Let’s carry on with Romans 3: “for all have sinned and fall short of the glory of God, and are justified by his grace as a gift, through the redemption that is in Christ Jesus, whom God put forward as a propitiation by his blood, to be received by faith”
‘Propitiation’ is a pretty fancy pancy word. It means that Christ died for sinners and absorbed the wrath of God that you deserved. Does that blow your mind? God ordained to crush His precious son so that anyone who believes in him might not perish but have eternal life. And Christ went willingly, laying down his life for those who hated him (John 10:18). Why??? For love. Don’t miss this: Christ is our only hope of avoiding the just wrath of God and reconciling ourselves to the highest fulfilment and delight in the universe, namely God.
You didn’t deserve this chance. God was not required to offer it. It is a gift.
- The gospel is a summons to faith and repentance.
So that’s the gospel. But it’s not a message of hope for everyone. For many, tragically, it is an ugly, hateful message, a stumbling block and an offense. It is hopeful only if it is ‘received in faith’ as it says in Romans 3.
So what is faith? It is not a mere optimistic feeling. Nor is it doing ‘Christian things’ – being good, going to church, reading your bible and so on and on. It requires you hear and understand the gospel (Romans 10:17). It requires you believe it. And it requires you personally trust in Christ as your Lord and Saviour, giving up any hope of earning the approval of God and relying solely in the finished work of Christ on the cross.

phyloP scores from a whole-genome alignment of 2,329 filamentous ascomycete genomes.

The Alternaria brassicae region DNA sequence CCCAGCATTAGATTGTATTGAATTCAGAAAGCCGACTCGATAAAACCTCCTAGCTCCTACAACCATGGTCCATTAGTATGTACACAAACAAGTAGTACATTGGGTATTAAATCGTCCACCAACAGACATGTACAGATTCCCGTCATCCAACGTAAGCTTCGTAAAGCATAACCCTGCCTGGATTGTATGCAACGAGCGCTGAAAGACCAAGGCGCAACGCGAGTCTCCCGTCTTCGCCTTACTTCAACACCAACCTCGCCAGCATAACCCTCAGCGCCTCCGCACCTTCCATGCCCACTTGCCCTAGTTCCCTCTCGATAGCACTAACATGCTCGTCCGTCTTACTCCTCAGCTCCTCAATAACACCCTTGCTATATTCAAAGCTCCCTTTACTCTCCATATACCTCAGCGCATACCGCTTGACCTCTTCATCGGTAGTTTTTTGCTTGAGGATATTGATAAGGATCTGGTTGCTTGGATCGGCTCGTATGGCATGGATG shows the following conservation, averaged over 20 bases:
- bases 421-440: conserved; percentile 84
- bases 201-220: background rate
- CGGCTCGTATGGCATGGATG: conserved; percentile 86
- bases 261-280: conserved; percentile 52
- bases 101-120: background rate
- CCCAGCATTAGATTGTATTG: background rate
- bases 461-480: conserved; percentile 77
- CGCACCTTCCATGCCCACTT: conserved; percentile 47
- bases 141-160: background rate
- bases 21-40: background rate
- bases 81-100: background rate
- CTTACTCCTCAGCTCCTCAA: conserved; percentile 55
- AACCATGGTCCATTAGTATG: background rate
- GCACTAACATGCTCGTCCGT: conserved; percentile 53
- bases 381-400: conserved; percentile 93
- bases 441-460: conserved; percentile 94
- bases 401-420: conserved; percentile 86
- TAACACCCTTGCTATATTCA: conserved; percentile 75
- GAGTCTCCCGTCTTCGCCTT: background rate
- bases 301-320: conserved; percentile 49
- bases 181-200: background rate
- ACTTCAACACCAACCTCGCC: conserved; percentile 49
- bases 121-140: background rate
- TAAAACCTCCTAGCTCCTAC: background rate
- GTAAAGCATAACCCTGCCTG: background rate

This is no small move. It is a radical break from the past – you become a new creation, and the old self must die. Jesus’ words are worth meditating on: “and he said to all, ‘If anyone would come after me, let him deny himself and take up his cross daily and follow me’” (Luke 9:23). But O how sweet the promises: new life; intimacy with God; adoption as sons of God and co-heirs with Christ; the promise that God will work everything for your good…it goes and on. Read Romans 8 sometime and it will blow off your self-pitying ‘the Christian-life-is-to-hard’ socks.
One final point. This side of earth, your life will never live up to the majesty of this gospel. Yes, it should change you. And you should hunger and thirst for more gospel-produced righteousness if your life. But the message will always outstrip us. How could it not? So do not wait until your life is more perfect before sharing it with others. People need to hear it, and you cannot wait. The gospel will always be the pearl, and we, mere jars of clay.
– Selwyn Fraser.